Sniffer dog employed to hunt for tigers
A Russian sniffer dog with a sensitive smell for tiger droppings has been flown to Cambodia to help conservationists discover whether there are any of the endangered species left in one of the country’s biggest national parks.
By Thomas Bell, South East Asia Correspondent
Last Updated: 12:06AM GMT 14 Feb 2009
Camera traps and field surveys have failed to turn up any trace of tigers in the Seima Biodiversity Conservation Area in north eastern Cambodia since a paw print was spotted in 2007.
Starting next week Maggie, a wire-haired German pointer trained to find tigers in Russia’s far east, will begin work in the 1,158 square mile park sniffing trees and undergrowth for the droppings of any tigers that might remain.
The New York-based Wildlife Conservation Society and the wildcat conservation group Panthera are spending about £20,000 to bring Maggie to Cambodia along with a second dog which will arrive later in the year. It is part of a 10 year plan aimed at increasing the population of the giant cats in south east and east Asia by 50 per cent.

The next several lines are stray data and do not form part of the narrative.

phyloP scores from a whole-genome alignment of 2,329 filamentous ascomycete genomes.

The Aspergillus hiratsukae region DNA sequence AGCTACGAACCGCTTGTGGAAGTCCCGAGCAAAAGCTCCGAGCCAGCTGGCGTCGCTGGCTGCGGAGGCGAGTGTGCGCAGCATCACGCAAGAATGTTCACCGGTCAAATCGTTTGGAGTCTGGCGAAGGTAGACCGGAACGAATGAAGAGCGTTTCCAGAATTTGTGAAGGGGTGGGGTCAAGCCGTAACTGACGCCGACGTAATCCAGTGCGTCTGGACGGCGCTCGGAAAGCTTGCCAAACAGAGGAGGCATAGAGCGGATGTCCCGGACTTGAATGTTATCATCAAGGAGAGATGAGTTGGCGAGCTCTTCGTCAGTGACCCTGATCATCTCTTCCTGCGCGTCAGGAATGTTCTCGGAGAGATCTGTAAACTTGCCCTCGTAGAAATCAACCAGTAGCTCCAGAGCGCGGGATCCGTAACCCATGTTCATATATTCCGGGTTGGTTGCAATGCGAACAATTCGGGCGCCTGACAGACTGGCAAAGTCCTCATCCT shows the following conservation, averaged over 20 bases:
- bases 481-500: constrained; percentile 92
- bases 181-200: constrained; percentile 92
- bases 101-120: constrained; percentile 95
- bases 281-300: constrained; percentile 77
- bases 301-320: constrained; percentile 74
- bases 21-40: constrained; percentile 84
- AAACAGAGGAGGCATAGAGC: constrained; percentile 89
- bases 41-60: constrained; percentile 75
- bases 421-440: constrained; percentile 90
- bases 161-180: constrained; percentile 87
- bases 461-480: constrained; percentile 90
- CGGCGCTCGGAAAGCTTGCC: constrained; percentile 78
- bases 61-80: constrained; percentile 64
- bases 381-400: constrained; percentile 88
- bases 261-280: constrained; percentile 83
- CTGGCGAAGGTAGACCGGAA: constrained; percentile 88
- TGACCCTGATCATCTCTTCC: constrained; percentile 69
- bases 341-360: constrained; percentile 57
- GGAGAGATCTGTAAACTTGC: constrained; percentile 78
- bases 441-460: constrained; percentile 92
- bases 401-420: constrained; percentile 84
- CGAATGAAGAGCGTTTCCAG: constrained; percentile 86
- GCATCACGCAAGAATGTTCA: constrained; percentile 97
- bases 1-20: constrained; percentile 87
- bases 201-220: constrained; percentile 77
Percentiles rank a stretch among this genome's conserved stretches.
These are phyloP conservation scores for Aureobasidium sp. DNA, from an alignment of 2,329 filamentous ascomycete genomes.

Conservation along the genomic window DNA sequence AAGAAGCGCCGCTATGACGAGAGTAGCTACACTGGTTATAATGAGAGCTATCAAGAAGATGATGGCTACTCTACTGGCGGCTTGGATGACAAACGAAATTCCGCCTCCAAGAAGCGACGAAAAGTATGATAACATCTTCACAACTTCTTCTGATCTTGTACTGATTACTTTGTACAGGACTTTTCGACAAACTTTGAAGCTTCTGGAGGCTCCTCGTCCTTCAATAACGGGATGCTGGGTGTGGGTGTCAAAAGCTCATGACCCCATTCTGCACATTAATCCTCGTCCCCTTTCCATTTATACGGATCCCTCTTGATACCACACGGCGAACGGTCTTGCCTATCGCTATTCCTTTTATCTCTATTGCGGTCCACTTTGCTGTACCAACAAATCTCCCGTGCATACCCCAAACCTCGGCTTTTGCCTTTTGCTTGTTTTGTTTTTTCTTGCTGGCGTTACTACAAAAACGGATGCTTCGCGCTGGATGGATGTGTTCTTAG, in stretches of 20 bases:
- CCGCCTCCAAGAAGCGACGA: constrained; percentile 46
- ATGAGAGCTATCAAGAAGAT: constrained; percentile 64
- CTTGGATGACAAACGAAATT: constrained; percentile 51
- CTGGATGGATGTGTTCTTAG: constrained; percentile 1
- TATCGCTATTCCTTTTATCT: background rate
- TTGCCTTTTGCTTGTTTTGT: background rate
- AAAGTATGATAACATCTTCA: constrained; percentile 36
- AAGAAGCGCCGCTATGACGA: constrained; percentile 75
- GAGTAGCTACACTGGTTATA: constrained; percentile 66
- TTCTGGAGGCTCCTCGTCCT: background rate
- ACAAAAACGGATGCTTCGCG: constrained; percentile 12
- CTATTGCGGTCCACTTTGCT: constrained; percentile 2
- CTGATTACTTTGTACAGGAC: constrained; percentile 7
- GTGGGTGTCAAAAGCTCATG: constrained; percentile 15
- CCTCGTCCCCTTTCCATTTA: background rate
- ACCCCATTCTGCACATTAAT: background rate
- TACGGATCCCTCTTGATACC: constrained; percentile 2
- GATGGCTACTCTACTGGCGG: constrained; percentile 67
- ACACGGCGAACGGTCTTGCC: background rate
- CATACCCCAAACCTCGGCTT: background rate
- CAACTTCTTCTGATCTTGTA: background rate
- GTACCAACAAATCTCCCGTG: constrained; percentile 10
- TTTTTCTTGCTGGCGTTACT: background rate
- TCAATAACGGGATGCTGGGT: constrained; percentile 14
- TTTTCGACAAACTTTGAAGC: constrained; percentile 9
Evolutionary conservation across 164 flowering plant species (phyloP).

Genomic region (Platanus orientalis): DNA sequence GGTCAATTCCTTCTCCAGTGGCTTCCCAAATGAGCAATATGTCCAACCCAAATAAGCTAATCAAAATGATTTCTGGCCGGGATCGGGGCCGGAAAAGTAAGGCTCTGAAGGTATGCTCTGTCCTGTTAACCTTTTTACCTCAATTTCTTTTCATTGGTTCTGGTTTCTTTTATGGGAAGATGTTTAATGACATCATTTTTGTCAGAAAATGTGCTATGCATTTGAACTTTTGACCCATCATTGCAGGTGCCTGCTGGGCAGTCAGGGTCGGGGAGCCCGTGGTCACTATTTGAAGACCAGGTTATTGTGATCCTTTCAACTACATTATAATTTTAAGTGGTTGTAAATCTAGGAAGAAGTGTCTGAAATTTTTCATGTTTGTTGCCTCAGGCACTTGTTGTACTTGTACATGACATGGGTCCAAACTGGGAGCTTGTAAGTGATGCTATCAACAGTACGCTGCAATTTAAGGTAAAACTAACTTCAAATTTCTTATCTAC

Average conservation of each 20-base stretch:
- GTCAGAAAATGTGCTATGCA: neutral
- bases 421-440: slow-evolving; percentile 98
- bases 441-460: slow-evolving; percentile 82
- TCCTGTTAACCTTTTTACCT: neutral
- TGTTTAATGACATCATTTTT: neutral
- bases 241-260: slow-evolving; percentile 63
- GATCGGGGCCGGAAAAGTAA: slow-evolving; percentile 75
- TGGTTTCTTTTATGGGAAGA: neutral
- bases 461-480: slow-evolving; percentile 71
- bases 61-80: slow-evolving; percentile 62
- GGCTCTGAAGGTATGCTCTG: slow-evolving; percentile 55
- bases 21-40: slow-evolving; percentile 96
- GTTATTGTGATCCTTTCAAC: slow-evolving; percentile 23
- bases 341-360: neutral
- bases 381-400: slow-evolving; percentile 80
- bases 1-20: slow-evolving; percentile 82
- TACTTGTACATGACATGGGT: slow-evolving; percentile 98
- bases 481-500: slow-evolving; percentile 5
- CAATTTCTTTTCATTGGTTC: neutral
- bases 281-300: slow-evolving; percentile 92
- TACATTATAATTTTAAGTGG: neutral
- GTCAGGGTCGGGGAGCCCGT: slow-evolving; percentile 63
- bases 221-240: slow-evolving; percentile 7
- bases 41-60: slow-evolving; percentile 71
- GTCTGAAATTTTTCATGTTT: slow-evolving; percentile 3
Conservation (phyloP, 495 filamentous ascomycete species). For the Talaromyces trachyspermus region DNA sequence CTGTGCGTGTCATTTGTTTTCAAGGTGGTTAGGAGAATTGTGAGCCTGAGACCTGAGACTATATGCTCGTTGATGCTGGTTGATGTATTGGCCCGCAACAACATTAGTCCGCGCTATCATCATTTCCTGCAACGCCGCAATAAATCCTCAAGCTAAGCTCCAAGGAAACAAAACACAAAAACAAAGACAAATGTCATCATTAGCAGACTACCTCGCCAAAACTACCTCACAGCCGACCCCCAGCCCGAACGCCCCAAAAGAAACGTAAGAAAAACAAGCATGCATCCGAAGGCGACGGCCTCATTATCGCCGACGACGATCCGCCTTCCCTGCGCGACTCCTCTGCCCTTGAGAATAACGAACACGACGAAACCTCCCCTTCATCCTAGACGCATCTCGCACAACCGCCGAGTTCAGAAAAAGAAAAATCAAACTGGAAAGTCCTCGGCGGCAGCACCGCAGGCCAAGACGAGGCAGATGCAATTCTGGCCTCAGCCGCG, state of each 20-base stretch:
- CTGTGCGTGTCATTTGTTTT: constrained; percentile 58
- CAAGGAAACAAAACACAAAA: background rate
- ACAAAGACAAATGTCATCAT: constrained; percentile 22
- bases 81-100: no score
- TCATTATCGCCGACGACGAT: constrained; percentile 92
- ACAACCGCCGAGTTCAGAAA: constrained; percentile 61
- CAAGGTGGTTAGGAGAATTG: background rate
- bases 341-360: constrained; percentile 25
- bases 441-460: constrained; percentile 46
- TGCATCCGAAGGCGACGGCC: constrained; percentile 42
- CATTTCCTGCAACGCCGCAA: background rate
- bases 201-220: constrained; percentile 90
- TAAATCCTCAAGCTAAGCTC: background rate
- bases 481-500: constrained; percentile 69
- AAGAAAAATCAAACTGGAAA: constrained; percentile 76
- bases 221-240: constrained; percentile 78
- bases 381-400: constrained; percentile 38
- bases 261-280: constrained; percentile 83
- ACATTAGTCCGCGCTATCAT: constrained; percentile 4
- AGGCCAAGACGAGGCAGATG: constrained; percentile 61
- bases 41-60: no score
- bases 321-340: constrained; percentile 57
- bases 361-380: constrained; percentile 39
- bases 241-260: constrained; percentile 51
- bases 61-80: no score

The use of dogs in studying big cat populations by searching for droppings was pioneered in Russia and has been tried in South America and Africa but this is a first for Asia.
No-one knows how many tigers are left in Cambodia. A century ago there were around 100,000 across Asia but due to hunting and habitat loss the number has now dwindled to around 5,000 – many of them in India.
The use of dung – which contains DNA – in studying wild animal populations is increasing, especially in habitats such as forests which make the creatures difficult to count.
Two years ago biologists used dung to count the elephants in Malaysia’s Taman Negara National Park.
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